“Kids, have I ever told you about the time when I ended up on the roof of the Wexford County Historical Society Museum?”
“Ughh…Yes….like a hundred ti-”
“So there I was in Cadillac, Michigan…..”
Friday, July 28 (cont.)
I bid a fond adieu to Beardmore and its fishing snowman. What a nice place.
I set a goal for getting to Sault Ste. Marie, Michigan on the day. I was eager to have a working phone again.
I didn’t get much good media on the day, but I enjoyed my drive. The area on the north side of Lake Superior is really hilly. Fun roads with good scenery.
There was lots of construction in Wawa, ON so I blew by the gas stations there. About 20 miles later, I stopped in to a ranger’s station and asked about the next place for gas: 130 kilometers!
I had to turn around to keep from running dry. The mistake cost me about an hour and also forced me to drive the same scenic stretch three times. I’ll surely make worse mistakes. 🙂
Annie was doing great. During this stretch she posted her 7th consecutive tank above 60 miles/gallon. The new chain and sprockets have really helped her efficiency. (As well as being off of freeways for awhile.)
The sun was starting to sink when I crossed back into the US. The canal between Lake Superior and Lake Huron has a series of locks that can raise or lower ships (even those of huge size) which are passing between the two lakes. There is 21 ft. difference between the elevation of the two lakes, which makes the canal a necessity.
I pushed on through the Upper Peninsula of Michigan and found a place to set up just off of the interstate right as darkness was falling. I always struggle with my timing when I’m heading east. Sunsets just seem to sneak up on me. 🙂
I haven’t posted a sign update in a bit, so hear you go. Map:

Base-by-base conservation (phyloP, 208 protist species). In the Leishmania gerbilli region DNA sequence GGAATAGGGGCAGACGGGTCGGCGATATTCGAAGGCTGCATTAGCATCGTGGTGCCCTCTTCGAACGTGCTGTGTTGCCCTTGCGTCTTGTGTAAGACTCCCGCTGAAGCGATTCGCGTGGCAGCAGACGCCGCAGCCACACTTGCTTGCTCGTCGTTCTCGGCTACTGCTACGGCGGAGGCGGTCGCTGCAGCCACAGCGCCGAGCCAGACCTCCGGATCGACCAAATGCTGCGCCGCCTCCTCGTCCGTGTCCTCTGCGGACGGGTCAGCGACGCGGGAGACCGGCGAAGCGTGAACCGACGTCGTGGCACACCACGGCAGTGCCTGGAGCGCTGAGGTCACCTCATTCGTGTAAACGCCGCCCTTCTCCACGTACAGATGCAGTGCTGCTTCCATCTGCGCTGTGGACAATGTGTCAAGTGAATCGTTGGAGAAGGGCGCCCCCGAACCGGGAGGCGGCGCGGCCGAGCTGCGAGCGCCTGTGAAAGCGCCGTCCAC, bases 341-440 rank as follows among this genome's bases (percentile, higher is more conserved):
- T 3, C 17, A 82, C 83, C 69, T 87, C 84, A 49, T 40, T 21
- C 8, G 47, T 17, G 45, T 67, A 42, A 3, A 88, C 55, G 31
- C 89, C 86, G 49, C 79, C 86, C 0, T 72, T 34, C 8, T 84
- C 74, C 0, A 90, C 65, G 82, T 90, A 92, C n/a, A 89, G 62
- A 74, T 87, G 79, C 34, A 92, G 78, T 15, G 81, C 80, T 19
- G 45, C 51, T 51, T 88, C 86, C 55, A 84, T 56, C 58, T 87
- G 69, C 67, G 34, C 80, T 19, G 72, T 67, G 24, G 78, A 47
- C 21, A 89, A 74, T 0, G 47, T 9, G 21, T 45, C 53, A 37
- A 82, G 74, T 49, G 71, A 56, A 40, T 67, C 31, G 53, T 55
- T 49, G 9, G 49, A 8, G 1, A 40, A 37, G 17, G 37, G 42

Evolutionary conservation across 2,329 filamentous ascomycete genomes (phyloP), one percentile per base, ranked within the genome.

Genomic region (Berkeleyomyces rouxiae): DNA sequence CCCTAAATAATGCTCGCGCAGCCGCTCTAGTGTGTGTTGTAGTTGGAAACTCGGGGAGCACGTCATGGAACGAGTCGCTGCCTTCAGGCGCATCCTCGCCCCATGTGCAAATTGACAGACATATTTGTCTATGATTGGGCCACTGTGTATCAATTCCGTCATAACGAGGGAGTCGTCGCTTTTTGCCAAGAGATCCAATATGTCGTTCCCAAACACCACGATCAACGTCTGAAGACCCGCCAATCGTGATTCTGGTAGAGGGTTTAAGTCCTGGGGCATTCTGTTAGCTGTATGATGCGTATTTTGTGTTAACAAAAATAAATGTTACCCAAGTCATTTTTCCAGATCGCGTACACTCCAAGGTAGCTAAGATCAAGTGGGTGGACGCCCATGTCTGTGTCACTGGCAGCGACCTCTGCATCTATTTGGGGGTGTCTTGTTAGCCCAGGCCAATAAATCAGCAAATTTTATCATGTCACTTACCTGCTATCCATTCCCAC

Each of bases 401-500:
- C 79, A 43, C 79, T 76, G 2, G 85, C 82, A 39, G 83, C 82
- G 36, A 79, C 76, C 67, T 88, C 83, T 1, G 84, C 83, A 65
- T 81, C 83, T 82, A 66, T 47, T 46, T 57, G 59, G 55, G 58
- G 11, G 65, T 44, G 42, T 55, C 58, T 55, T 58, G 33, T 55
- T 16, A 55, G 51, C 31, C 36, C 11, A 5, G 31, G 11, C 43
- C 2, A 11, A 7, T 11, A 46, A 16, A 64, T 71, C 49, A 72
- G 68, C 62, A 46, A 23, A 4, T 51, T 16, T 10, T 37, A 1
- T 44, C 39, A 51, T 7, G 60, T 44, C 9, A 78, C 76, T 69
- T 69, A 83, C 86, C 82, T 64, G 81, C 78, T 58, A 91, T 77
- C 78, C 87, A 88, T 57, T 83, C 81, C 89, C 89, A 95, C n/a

Saturday, July 29
A lot on the agenda today: Stopping in to see my grandma’s cousin, checking off Cadillac (Verse 3, Line 4) and being hosted by strangers (not for long) in Grand Rapids. Route:
First was the Mackinaw bridge, which connects Michigan’s Upper Penninsula to the mitten-shaped part of the state. What a great view of two Great Lakes (Huron to the left, Michigan to the right).
I wound along the Lake Michigan coast before arriving at my relatives house near Williamsburg, MI. I was greeted my my grandma’s cousin Pete and his wife, Evie. Stopping there was sort of a last minute decision, but I was glad I did.
We spent a few hours just chatting and had a nice lunch. For a grand finale, Pete made me a chocolate soda. Suddenly, I was transported back to the 50s. What a treat!
They are both wonderful and wonderfully interesting. I was glad that I stopped. They offered to let me stay with them, but I unfortunately had more to do this day….Next trip!
Bring on Cadillac!
I had a couple of disadvantages. First, I had done almost no research about this place. I had no idea what I was going to do. Second, it was a Saturday so many of the potential places to help guide me would be closed.
I rode into downtown and walked around a bit. Even the library was closed. I wasn’t sure what to do. I knew a picture of Cadillac Lake was necessary, so I looped around it and found a good spot.
I continued driving around until I happened to pass the museum. It was just after 5pm, but there was still a sign out saying that they were open.
As I entered a couple were leaving the museum, thanking the guide for staying a little late for them. Since they were closing up, I decided I would just ask about potential picture spots then be on my way.
But then I met Richard.
Richard appreciates a good story.
I told him what I was doing and that I was interested in learning a bit more about Cadillac. He guided me into an adjacent room with lots of historical pieces and began telling me the fascinating stories about Cadillac’s history: Aggressive business decisions, battles between towns, strategic re-namings, gerrymandering, ladies smearing lard on rail road tracks….This place has quite a history.